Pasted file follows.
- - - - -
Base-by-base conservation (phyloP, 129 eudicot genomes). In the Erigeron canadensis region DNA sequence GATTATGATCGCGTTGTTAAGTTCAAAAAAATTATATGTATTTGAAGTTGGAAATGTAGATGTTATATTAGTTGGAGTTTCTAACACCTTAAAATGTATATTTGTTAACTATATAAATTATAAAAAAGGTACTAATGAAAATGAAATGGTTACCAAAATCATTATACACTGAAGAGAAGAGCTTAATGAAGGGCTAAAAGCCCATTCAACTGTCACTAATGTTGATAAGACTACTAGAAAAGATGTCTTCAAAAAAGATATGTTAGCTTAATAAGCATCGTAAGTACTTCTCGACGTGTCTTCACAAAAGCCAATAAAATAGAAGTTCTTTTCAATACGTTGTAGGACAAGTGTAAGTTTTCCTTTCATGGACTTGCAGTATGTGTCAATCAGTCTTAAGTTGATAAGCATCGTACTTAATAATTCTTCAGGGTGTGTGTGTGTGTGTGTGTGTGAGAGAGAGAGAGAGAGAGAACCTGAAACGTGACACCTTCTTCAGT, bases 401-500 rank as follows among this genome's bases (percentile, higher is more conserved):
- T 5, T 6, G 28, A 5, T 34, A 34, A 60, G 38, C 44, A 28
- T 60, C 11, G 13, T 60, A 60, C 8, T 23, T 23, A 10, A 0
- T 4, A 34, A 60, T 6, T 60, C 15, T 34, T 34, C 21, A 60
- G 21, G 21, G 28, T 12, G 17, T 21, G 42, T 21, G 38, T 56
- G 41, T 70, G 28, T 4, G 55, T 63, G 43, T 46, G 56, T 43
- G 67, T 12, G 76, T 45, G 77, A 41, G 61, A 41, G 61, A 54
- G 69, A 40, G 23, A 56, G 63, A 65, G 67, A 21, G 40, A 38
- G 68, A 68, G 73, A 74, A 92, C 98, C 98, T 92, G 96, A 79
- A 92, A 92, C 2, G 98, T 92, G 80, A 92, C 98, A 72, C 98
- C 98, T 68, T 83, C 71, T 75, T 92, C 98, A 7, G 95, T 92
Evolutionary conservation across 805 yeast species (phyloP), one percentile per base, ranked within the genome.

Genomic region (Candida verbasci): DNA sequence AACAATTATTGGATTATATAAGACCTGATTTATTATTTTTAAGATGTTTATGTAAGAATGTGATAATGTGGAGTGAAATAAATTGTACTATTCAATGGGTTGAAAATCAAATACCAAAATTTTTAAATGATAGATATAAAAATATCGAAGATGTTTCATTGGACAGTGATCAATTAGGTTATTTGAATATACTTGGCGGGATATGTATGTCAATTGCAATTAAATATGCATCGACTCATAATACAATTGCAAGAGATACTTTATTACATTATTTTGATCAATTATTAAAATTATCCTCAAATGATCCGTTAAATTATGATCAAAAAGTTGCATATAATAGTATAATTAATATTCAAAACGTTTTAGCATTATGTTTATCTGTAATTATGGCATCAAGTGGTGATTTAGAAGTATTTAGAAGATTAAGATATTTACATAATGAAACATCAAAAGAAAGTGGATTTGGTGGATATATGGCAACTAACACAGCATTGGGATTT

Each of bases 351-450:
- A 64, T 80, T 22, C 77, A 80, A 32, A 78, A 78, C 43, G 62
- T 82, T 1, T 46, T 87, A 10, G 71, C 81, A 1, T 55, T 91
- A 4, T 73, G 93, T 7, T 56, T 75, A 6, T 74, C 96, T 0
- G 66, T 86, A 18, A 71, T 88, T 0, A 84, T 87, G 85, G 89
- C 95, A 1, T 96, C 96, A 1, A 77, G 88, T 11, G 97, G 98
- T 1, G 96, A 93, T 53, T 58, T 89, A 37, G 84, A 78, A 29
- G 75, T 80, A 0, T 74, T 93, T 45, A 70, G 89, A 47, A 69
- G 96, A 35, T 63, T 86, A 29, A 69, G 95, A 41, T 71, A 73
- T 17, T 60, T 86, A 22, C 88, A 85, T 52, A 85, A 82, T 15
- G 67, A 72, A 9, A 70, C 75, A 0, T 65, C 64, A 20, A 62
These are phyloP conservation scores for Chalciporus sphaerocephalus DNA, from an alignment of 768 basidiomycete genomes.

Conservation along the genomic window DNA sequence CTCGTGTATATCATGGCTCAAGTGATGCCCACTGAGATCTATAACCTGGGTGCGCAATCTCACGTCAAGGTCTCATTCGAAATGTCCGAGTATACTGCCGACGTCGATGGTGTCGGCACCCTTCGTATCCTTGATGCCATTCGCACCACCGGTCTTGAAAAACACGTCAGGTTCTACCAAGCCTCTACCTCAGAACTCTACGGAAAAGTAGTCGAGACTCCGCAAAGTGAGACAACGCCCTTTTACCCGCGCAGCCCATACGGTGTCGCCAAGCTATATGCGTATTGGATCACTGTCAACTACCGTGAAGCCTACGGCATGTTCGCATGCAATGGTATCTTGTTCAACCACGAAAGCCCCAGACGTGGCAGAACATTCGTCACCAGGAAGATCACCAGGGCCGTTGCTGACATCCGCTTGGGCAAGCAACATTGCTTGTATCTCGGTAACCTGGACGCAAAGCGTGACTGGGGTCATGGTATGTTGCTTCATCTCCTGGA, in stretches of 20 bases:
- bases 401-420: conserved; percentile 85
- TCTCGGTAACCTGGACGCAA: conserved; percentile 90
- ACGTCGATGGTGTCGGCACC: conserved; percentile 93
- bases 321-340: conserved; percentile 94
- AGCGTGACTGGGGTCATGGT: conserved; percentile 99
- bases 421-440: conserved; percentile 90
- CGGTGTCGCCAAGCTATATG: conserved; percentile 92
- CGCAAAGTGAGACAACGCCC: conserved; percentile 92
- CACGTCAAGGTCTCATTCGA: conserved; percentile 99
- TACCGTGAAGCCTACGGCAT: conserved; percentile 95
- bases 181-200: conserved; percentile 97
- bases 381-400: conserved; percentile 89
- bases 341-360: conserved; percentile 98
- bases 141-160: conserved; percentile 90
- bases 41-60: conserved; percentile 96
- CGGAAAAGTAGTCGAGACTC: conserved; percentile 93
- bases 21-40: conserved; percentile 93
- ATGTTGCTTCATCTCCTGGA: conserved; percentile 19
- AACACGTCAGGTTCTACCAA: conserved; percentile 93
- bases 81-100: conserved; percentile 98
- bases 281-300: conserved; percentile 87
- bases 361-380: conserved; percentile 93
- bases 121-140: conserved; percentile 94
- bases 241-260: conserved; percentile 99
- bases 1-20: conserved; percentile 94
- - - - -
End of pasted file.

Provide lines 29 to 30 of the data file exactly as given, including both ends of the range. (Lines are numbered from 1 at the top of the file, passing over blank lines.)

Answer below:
- ACGTCGATGGTGTCGGCACC: conserved; percentile 93
- bases 321-340: conserved; percentile 94